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The material engagement approach (Part 1)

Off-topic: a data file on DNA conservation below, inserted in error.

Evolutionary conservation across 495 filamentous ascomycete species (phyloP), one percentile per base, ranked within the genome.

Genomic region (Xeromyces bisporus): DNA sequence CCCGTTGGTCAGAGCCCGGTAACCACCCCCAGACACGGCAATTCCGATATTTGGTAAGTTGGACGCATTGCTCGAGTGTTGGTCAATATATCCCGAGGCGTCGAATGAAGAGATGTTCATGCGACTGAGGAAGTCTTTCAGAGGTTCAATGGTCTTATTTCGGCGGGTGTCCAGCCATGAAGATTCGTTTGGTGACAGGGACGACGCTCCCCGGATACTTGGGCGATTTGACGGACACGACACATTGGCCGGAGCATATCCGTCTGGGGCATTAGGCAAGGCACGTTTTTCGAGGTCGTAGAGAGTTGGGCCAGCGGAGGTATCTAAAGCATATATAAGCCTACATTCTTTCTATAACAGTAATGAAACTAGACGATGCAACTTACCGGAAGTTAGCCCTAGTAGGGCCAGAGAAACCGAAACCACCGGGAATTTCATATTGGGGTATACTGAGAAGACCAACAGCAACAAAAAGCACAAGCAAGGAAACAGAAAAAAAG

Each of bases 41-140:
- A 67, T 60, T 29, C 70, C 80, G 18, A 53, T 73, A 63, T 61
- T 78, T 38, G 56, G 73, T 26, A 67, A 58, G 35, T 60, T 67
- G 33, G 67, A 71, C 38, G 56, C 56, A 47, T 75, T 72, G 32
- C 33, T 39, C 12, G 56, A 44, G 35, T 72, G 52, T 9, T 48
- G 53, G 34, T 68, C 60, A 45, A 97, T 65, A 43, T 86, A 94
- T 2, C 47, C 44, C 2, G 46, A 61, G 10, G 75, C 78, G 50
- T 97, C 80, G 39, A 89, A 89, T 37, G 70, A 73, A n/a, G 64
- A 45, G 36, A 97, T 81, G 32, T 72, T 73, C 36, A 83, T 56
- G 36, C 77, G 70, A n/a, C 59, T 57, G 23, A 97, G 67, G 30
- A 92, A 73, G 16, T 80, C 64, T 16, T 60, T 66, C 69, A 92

The interaction between modern art and archaeology
Colin Renfrew Archaeologist